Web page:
Most people associate income with the cash they earn from working in the office for a 9-5 job. However, there are actually two other income types that one can be earning even without consuming much of their time. An individual has the potential of setting themselves up for financial freedom if they combine these three forms of income.
The three types of income are: active income, portfolio income, and passive income. Read on to learn more about them.
This is the kind of income we all start off with — it’s the income that you actively earn, by trading your time for money. Most people are earning active income, but the downside is that active income is also the most heavily taxed income.
The best example of active income is an employee or self-employed person working, trading their time and skill for an income. It could be hourly, or not, but they’re receiving the money because they’ve provided a service.
Within this category, there are still ways to strategize your taxes, but your options are limited.
This is income that you earn from owning assets that requires no work on your part.
The benefit of passive income is that you don’t have to sacrifice your time to earn it. Instead, the assets that you own are able to produce income for you while you sleep.
It’s wonderful to own $10,000 worth of stock index funds that produce $300 in dividends annually, but it takes time to accumulate that $10,000 for the initial investment.
In addition, if you earn passive income from something you create from scratch like a website or small business, this requires a huge time commitment up front. Something I often tell people is that “it takes a lot of active work to generate passive income.”
Portfolio income is income from investments, including dividends, interest, royalties, and capital gains. I would say that portfolio income is a subset of passive income.
At it’s very basic, capital gain, or portfolio income, is the income you generate when you sell a stock for more than you paid for it. So if you bought a stock that costs $150 and then sell it when the market says it’s worth $300, you’ve made $150 on that stock, and the $150 is considered your capital gains.
Another form of portfolio income is dividends. Dividend income comes from owning a particular form of stock or fund. After an appointed amount of time, typically once a quarter, companies pay out cash dividends to their dividend stockholders out of their earnings during the quarter. It’s a great type of income to add to your portfolio to help diversify it and keep the cash rolling in.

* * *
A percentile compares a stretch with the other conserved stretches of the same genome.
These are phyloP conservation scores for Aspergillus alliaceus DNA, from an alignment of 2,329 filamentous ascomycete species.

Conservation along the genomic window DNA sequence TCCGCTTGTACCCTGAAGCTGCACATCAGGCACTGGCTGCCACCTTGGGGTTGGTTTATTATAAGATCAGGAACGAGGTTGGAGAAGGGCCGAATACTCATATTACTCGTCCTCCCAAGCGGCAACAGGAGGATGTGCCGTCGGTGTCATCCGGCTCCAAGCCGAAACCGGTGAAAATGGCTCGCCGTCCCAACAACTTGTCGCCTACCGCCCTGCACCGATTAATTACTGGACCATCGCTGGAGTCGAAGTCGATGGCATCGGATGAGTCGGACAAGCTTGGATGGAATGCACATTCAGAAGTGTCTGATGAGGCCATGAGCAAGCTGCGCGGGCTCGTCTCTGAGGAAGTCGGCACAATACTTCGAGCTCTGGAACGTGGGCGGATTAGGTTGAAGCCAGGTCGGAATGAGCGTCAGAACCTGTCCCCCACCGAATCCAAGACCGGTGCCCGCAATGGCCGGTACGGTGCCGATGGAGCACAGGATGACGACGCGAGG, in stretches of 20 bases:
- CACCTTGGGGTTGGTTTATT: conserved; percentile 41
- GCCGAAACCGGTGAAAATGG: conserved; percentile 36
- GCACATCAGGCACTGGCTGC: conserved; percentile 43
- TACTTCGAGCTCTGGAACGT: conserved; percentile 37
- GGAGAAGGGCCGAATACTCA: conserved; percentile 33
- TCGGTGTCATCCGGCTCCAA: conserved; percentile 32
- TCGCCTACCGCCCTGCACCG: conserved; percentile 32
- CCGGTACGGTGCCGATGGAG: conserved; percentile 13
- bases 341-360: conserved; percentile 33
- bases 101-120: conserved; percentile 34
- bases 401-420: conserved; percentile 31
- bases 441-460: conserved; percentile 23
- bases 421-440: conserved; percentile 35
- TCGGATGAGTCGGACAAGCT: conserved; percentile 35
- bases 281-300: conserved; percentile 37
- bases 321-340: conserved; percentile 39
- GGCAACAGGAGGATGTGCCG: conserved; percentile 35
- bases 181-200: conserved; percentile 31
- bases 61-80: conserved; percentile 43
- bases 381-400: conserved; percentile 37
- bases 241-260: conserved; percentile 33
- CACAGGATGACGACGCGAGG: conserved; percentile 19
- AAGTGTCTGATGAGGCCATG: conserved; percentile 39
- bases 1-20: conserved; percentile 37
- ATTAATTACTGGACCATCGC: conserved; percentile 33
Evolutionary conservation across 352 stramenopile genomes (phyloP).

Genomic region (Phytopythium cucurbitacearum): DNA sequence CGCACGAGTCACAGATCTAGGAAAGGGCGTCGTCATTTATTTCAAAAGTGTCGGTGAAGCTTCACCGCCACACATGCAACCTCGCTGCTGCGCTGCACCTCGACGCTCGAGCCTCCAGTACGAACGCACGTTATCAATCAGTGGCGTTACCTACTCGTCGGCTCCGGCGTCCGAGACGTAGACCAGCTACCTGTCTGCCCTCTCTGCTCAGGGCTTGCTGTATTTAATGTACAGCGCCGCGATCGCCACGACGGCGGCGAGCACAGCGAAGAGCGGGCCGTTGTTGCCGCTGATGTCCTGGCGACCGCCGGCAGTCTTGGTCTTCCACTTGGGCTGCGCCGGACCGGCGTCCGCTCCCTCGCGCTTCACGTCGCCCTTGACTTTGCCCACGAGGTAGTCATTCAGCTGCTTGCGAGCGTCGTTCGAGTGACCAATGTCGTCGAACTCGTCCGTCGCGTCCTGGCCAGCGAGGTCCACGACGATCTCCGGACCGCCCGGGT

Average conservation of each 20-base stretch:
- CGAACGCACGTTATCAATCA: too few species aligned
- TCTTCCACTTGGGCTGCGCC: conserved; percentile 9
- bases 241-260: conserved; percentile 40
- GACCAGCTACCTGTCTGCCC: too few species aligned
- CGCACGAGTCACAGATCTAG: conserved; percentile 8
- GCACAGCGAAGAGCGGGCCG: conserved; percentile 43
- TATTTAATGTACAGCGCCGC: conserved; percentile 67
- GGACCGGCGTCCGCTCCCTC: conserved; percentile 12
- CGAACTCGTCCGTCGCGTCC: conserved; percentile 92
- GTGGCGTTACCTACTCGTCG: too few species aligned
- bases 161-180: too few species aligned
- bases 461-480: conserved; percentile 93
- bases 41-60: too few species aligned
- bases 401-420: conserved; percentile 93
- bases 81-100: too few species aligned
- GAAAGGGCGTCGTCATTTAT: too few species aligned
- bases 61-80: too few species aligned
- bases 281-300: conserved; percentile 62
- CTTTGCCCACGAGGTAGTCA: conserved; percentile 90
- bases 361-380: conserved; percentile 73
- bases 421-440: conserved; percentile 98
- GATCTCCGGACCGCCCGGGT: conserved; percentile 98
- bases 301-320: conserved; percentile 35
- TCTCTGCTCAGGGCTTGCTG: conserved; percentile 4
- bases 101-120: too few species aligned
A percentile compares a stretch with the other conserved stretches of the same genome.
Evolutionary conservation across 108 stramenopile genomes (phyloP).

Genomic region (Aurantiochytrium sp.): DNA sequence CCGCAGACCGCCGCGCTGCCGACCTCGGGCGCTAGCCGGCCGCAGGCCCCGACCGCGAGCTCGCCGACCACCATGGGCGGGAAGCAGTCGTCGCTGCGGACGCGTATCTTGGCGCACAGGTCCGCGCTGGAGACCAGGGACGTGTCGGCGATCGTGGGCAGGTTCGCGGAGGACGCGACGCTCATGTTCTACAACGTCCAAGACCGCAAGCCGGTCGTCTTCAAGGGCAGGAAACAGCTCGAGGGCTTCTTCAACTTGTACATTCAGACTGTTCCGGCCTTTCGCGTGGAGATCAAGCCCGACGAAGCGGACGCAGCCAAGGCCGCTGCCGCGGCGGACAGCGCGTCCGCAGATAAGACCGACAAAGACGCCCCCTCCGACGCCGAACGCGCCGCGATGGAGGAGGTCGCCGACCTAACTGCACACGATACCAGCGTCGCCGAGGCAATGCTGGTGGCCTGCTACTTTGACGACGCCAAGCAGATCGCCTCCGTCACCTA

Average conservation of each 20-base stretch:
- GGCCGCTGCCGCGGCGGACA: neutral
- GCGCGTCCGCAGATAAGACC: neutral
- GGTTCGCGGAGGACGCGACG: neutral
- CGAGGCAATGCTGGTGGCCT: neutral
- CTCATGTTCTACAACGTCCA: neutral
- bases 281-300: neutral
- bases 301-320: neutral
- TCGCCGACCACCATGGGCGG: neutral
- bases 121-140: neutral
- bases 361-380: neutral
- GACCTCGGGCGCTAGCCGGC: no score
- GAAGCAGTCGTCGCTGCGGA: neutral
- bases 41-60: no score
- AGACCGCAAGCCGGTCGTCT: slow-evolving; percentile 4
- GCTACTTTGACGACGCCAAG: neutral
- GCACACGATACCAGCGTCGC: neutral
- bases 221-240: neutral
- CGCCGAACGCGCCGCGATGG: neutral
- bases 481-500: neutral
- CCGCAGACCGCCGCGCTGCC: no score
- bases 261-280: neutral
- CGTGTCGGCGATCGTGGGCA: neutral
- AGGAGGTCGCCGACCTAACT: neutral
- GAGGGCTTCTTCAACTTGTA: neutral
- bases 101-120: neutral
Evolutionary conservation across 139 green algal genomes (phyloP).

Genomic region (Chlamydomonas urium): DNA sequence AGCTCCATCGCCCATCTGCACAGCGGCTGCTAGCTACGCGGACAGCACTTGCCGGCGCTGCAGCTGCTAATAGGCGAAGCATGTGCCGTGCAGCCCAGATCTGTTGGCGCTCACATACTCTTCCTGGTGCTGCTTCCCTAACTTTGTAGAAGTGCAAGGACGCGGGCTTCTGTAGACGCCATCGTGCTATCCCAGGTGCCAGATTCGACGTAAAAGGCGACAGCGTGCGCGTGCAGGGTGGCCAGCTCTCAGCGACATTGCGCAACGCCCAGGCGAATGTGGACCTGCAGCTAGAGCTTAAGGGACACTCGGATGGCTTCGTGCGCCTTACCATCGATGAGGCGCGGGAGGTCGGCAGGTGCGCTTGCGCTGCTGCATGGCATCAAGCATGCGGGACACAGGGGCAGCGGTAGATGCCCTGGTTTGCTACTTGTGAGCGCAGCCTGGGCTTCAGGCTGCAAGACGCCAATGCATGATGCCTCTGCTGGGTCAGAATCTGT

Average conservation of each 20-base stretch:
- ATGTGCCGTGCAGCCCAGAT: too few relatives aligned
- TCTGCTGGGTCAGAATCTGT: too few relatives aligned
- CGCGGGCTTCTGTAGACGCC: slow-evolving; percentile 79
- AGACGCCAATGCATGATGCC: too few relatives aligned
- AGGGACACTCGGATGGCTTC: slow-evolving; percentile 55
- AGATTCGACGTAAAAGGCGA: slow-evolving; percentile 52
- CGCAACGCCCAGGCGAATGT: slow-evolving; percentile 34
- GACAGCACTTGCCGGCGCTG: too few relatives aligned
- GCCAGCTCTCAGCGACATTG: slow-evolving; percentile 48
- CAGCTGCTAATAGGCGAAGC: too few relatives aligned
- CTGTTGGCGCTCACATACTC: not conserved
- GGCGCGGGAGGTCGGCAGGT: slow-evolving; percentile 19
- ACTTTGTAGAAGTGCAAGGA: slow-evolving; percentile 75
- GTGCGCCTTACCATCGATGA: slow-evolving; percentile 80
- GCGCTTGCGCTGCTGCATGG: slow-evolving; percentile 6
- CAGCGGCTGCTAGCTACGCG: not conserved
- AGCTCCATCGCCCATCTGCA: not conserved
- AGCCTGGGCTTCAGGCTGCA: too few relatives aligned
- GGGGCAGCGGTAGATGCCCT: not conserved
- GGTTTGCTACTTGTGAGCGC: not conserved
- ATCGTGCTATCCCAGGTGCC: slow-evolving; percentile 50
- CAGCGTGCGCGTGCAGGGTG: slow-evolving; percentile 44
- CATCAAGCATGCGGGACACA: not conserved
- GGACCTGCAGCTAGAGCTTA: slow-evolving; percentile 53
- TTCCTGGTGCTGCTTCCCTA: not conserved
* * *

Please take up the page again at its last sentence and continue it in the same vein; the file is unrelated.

Pros vs. Cons of Portfolio Income
Capital gains are a great way to start earning bread outside of your earned income. You take that new found moolah, invest it, and now your money is working twice as hard as you. This can be considered a drawback since it means you need to have means in order to access this kind of income. However, even a small amount in the market, over time, can make a large difference, and there are investing apps that help you get started for just $5.
Also, long term capital gains are taxed at a preferential rate if you’ve held the stock for a long enough period of time. This means that you’ll pay taxes at a lower rate than earned income, which can make it even more attractive as a form of accumulation.
Dipping into all three forms of income can generate the most amount of money possible with two forms involving little to no work. Of course, all investing involves risk, including the potential loss of principal. How awesome does that sound? If you are smart about your money and establish a plan for your passive and portfolio incomes strategically, you could potentially earn enough consistently to quit your active income job. Planning out your forms of income can eventually have your money work for you instead of the other way around.
Staying knowledgeable of all the ways you can earn extra money through passive and portfolio has the potential to allow you to live a worry-free financial lifestyle.
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